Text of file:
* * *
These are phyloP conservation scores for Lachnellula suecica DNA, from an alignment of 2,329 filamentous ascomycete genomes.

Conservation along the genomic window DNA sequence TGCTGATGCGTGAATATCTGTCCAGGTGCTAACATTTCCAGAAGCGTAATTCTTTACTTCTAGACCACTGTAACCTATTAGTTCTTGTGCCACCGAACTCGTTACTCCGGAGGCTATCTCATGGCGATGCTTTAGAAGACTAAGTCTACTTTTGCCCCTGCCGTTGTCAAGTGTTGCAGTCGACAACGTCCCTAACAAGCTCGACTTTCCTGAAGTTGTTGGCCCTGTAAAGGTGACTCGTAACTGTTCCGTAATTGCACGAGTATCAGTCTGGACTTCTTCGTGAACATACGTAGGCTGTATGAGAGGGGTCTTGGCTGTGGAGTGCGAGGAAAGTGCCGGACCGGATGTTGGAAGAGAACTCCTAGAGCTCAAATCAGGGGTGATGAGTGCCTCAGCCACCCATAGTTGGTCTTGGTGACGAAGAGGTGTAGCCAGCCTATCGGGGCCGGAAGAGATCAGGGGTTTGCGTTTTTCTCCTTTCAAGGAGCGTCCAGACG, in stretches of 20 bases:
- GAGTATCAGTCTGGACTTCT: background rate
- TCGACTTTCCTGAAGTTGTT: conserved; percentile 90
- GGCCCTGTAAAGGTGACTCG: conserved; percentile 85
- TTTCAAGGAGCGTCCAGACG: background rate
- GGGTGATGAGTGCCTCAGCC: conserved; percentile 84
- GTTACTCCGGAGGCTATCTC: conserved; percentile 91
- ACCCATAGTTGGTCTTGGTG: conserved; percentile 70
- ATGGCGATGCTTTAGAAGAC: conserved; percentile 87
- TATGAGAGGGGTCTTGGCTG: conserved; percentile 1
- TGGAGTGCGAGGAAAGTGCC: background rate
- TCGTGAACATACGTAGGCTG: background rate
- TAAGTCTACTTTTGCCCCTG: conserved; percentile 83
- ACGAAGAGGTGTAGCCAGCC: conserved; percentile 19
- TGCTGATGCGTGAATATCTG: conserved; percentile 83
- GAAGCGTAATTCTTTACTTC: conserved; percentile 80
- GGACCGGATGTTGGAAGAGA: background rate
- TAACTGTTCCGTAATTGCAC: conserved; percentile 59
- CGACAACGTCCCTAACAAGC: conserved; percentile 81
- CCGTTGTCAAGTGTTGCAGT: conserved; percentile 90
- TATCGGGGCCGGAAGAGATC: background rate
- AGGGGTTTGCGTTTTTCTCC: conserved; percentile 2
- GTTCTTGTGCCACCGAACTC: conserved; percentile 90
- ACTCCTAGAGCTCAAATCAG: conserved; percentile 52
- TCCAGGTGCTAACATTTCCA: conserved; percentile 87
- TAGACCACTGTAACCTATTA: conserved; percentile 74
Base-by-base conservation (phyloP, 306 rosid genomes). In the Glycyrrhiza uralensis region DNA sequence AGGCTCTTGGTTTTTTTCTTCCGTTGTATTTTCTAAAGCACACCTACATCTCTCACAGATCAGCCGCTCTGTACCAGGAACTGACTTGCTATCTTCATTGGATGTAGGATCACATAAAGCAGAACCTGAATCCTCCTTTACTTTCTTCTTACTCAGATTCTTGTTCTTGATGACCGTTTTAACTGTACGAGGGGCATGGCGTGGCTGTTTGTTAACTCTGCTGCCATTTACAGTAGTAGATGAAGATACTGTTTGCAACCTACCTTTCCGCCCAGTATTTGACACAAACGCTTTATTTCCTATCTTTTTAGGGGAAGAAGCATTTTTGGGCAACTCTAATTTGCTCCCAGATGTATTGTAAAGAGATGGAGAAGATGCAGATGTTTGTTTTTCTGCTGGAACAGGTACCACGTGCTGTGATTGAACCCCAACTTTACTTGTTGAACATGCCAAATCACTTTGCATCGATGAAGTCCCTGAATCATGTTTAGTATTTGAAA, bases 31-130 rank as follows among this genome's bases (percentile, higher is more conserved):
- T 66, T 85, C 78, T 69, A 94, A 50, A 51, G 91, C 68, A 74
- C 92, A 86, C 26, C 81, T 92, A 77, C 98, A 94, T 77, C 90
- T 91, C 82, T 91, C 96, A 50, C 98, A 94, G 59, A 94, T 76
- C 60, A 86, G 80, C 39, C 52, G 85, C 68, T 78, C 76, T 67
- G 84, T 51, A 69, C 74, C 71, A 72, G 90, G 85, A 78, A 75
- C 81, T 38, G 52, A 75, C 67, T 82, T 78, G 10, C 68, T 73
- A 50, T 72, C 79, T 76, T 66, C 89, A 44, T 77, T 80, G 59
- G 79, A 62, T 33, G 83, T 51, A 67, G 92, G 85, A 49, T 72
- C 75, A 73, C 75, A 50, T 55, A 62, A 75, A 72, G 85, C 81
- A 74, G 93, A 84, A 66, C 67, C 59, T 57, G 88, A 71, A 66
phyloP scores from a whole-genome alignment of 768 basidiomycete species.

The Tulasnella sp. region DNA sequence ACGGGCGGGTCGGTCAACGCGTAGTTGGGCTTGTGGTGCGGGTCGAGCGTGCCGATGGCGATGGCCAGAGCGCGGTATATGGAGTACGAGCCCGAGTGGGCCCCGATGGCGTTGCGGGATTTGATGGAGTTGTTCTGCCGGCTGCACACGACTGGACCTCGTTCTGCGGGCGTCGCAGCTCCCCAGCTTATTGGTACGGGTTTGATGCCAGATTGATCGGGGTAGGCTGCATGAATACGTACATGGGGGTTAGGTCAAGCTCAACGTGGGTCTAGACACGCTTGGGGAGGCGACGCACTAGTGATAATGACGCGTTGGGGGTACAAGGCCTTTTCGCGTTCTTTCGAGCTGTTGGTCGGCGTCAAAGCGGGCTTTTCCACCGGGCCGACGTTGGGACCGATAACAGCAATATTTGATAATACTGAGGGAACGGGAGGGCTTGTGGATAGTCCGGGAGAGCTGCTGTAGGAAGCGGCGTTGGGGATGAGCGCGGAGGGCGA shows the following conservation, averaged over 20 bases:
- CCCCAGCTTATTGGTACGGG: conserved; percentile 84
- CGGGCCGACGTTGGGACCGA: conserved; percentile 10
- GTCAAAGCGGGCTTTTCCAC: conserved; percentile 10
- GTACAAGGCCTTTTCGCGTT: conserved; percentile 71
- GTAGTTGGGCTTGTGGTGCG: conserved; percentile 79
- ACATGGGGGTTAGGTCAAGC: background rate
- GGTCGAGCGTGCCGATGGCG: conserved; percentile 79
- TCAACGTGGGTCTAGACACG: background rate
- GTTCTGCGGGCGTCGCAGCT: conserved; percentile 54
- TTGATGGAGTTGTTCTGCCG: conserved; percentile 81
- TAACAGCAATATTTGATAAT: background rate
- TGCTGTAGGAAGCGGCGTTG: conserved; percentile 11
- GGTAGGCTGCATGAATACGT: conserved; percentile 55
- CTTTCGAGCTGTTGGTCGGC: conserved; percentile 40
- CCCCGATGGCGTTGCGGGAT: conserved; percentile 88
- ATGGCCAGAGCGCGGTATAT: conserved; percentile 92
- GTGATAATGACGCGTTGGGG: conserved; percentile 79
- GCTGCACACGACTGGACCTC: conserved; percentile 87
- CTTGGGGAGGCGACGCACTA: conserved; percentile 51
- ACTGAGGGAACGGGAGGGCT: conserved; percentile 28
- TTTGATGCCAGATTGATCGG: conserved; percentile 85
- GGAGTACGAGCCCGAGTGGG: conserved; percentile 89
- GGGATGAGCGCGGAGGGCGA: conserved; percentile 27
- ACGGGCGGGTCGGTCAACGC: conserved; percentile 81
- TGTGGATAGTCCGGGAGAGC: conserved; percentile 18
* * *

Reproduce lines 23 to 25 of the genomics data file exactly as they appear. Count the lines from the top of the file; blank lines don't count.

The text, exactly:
- AGGGGTTTGCGTTTTTCTCC: conserved; percentile 2
- GTTCTTGTGCCACCGAACTC: conserved; percentile 90
- ACTCCTAGAGCTCAAATCAG: conserved; percentile 52